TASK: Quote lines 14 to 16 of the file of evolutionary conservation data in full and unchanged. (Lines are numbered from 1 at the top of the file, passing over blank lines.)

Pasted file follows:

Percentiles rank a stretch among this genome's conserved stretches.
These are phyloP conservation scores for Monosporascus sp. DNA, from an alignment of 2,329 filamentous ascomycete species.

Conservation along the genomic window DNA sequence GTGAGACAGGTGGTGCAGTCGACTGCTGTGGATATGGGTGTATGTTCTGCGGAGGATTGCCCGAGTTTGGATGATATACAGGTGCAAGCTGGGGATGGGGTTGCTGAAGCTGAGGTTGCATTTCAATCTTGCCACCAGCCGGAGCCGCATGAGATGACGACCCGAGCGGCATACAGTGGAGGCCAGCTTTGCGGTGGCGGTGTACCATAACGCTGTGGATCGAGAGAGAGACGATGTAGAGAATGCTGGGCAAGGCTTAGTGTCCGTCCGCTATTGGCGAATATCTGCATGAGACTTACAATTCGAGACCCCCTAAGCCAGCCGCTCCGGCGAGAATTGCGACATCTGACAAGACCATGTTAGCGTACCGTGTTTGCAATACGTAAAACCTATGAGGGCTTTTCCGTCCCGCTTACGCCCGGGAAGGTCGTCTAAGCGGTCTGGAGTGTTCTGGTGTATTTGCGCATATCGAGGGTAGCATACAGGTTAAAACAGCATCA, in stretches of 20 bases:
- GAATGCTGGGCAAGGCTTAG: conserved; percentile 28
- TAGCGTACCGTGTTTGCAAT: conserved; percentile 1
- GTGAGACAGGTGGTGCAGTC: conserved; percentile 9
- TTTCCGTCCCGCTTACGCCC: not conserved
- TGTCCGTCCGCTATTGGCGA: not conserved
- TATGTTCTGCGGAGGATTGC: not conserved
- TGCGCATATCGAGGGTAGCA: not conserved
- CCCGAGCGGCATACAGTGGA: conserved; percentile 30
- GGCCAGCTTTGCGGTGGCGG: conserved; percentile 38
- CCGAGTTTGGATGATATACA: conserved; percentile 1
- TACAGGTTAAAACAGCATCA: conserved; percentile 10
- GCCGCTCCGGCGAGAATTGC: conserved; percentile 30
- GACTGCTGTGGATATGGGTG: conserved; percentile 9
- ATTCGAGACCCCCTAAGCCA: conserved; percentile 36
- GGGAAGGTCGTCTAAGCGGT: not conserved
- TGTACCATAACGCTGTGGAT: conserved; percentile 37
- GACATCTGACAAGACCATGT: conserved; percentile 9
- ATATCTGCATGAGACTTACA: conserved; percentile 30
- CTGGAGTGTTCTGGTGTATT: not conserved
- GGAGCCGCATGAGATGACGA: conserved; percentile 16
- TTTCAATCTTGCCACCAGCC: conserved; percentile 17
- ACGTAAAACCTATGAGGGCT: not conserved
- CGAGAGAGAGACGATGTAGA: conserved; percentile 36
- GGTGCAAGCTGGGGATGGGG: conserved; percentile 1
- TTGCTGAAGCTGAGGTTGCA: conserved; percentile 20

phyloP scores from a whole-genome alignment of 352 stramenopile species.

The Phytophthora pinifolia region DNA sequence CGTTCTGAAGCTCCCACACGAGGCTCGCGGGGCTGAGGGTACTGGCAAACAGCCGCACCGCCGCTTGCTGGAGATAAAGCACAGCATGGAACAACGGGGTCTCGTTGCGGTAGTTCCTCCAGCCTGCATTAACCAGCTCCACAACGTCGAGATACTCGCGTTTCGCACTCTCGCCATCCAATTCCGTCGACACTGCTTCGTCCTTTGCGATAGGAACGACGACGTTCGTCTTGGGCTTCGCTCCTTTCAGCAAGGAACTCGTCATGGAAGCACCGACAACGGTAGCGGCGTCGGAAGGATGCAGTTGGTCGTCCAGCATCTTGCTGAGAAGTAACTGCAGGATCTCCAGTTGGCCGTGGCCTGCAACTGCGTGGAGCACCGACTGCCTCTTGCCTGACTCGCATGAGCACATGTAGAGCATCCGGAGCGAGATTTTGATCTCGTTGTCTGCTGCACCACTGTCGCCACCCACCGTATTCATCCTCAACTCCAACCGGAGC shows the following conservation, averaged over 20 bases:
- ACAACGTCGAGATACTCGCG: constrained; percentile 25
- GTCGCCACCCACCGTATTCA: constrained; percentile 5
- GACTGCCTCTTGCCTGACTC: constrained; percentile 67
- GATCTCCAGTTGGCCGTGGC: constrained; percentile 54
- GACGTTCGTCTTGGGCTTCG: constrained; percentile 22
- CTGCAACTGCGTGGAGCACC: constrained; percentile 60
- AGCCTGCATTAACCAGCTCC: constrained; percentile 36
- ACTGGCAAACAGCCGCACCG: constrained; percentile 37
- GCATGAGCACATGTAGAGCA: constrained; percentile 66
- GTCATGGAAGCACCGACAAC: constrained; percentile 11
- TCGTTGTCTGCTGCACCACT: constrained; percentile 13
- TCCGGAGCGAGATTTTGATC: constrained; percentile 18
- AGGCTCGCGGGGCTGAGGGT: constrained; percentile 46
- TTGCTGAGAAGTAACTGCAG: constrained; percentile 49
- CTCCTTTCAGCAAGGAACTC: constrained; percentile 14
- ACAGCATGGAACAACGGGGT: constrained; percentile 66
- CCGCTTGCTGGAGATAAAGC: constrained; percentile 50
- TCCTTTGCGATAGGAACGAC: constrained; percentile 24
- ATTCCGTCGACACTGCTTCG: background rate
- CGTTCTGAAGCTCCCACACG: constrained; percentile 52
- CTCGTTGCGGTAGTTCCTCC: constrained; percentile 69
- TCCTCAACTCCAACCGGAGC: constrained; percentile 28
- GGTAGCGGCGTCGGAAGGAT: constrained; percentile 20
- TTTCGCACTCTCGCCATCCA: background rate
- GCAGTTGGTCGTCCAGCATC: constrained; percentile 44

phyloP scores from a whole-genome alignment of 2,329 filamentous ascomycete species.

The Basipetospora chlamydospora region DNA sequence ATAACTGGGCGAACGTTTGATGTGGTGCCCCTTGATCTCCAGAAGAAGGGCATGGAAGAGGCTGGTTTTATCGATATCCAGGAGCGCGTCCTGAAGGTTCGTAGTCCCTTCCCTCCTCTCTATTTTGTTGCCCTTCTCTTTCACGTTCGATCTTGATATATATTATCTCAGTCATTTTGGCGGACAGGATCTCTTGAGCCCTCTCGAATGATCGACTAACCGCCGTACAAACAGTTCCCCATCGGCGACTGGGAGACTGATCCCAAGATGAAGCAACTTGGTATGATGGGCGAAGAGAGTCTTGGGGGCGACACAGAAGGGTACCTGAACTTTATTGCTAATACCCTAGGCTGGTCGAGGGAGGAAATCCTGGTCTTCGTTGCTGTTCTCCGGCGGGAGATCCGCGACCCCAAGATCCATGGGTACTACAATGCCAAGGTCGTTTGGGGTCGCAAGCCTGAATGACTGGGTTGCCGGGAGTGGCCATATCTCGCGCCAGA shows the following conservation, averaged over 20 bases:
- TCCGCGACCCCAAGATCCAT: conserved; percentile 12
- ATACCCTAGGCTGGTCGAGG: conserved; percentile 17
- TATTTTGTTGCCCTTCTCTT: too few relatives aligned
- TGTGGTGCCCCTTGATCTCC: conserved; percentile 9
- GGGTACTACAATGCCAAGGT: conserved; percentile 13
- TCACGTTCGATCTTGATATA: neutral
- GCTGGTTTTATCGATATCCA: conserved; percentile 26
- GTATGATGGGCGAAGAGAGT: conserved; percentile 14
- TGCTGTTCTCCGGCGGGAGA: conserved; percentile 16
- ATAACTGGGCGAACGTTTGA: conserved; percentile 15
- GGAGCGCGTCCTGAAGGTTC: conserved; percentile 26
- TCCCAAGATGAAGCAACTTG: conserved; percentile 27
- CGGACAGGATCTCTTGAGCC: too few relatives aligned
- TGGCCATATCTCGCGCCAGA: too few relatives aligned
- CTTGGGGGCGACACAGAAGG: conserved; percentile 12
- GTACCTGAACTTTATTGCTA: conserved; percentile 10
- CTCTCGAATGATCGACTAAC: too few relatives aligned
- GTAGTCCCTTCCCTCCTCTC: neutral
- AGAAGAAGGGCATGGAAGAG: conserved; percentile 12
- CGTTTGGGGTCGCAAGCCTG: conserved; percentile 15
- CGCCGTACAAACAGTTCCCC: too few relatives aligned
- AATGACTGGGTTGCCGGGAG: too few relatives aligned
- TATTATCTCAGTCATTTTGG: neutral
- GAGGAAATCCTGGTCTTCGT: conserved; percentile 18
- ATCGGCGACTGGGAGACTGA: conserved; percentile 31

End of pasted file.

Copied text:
- TACAGGTTAAAACAGCATCA: conserved; percentile 10
- GCCGCTCCGGCGAGAATTGC: conserved; percentile 30
- GACTGCTGTGGATATGGGTG: conserved; percentile 9